The liver is a vital regenerative organ that is composed of two cell types: hepatocytes and duct cells. Understanding how these cells are formed during regeneration and development are important in developing clinical therapies for the myriad of liver diseases and injuries. Currently, there is a significant gap in understanding the initial stages of liver development. The goal of this project is to gain a more thorough understanding of the murine liver bud, the morphologically distinct structure that harbors the liver progenitors. The liver bud emerges from the endoderm in a process that is typical of all endoderm-derived organs including the lung, pancreas and thyroid, using secreted signals from adjacent tissues.
Aim 1 is to test the role of candidate signaling pathways in liver budding. To down-regulate the pathway of interest in the liver precursor population, two approaches utilizing whole embryo culture are used: electroporation of constructs designed to downregulate candidate pathways in localized endodermal domains and the addition of inhibitors directly to the culture media. The manipulated embryos are then cultured through the liver bud phase of development. If a candidate plays a role in budding then this process will be disrupted and its role inferred from the resultant phenotype. A novel Cre-expressing mouse line will be produced to test the role of validated candidates in vivo.
Aim 2 is to test the hypothesis that the two liver precursor populations are distinct precursors. Fate mapping experiments have demonstrated that the liver is derived from two discreet populations of cells that contribute differently to the liver bud. Preliminary data demonstrate that the two populations are molecularly and morphologically distinct from one another and from the remainder of the endoderm. To assess the molecular differences between the two liver precursor populations and a third non-liver precursor, transcriptional profiles derived from pools of individually confirmed cells will be produced and compared.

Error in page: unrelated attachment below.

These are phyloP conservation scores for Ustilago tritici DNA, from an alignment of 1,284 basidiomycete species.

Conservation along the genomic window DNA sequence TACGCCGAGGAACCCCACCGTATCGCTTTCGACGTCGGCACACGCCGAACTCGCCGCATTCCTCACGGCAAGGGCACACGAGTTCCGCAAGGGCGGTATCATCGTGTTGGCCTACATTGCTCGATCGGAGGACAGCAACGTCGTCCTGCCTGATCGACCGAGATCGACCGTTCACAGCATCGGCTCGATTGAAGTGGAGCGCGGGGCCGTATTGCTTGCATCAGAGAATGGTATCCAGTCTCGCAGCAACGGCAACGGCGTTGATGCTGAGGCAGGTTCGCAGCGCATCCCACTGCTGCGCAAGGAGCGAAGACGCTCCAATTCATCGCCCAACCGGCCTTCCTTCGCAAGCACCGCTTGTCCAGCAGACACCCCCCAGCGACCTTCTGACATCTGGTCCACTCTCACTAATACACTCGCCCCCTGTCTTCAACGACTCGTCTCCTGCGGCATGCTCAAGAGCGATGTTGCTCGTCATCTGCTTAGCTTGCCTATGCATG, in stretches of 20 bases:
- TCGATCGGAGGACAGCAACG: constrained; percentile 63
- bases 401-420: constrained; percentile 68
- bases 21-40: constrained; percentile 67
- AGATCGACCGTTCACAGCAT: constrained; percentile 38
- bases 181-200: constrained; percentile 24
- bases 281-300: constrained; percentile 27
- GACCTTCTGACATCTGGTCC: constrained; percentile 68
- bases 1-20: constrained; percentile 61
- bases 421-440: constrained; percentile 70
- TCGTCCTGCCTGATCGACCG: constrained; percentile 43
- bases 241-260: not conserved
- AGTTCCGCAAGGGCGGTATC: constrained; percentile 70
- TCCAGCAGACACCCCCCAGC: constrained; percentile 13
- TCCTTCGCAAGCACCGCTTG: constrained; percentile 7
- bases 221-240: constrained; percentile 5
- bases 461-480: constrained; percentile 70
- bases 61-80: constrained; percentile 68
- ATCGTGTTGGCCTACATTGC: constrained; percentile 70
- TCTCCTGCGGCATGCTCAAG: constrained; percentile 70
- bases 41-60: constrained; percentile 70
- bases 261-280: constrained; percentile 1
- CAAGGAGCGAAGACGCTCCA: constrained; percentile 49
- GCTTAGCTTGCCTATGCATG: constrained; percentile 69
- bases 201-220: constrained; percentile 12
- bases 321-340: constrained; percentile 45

Aim 3 is designed to test the potential of individual liver bud cells, also termed hepatoblasts. Indirect evidence suggests that hepatoblasts are multipotent, giving rise to both hepatocytes and ductal cells. We propose a genetic marking strategy, utilizing an endoderm-specific CreER line and the R26R reporter, to produce single recombination events in the liver bud that turns on the reporter in that cell and all of its descendants. This retrospective lineage analysis will demonstrate how the liver grows and if the two liver cell-types are derived from a common liver bud precursor. Combined these three Aims will provide novel information on normal liver development that will greatly aid in understanding diseases of the liver and contribute to studies designed to induce hepatocytes and hepatic organogenesis in vitro.

Public Health Relevance

The goal of the proposed work is to understand the molecular mechanisms that cause and support liver specification during development and to explore how the early liver bud cells contribute to the adult organ. Accomplishing these goals will lead to novel insights into liver ontogeny and liver regeneration that will deepen our understanding of what has gone wrong in liver disease, offering new directions for therapeutic design, including the production of hepatocytes from embryonic stem cells.

National Institute of Health (NIH)
National Institute of Diabetes and Digestive and Kidney Diseases (NIDDK)
Research Project (R01)
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Hepatobiliary Pathophysiology Study Section (HBPP)
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Serrano, Jose
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University of Massachusetts Amherst
Veterinary Sciences
Schools of Earth Sciences/Natur
United States
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